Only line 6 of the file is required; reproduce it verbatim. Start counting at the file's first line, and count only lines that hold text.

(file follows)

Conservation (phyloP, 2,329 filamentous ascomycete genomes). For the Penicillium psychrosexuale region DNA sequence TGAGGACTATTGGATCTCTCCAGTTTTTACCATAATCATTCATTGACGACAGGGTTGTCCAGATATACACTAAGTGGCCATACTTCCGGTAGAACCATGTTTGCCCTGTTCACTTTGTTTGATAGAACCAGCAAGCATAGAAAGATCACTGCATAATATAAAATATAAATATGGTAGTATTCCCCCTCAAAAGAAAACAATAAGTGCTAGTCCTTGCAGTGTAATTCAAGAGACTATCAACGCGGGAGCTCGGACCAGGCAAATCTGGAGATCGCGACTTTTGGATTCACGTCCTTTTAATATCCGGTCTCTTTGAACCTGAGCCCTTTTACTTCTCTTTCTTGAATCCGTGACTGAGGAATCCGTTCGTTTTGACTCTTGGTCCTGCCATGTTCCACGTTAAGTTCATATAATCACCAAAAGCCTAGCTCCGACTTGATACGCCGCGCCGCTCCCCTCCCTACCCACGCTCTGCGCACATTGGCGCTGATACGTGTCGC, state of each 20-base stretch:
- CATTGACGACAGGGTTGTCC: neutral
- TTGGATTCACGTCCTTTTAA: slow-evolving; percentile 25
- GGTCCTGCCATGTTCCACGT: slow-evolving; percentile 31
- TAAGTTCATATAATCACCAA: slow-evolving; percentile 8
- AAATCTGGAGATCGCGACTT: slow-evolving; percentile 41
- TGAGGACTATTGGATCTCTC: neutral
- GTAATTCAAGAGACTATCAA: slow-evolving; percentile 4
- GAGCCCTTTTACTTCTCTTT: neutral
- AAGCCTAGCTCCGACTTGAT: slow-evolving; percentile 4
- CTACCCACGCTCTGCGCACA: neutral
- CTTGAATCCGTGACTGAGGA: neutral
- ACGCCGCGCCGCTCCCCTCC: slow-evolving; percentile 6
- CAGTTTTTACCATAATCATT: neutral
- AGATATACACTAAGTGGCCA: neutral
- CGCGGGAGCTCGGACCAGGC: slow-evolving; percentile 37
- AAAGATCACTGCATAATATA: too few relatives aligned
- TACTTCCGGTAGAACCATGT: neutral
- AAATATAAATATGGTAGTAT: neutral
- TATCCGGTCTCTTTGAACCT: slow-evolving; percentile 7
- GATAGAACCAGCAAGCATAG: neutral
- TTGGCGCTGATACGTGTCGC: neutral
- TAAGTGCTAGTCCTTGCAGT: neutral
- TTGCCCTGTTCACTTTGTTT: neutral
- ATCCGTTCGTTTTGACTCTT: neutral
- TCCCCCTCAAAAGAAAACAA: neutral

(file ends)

- AAATCTGGAGATCGCGACTT: slow-evolving; percentile 41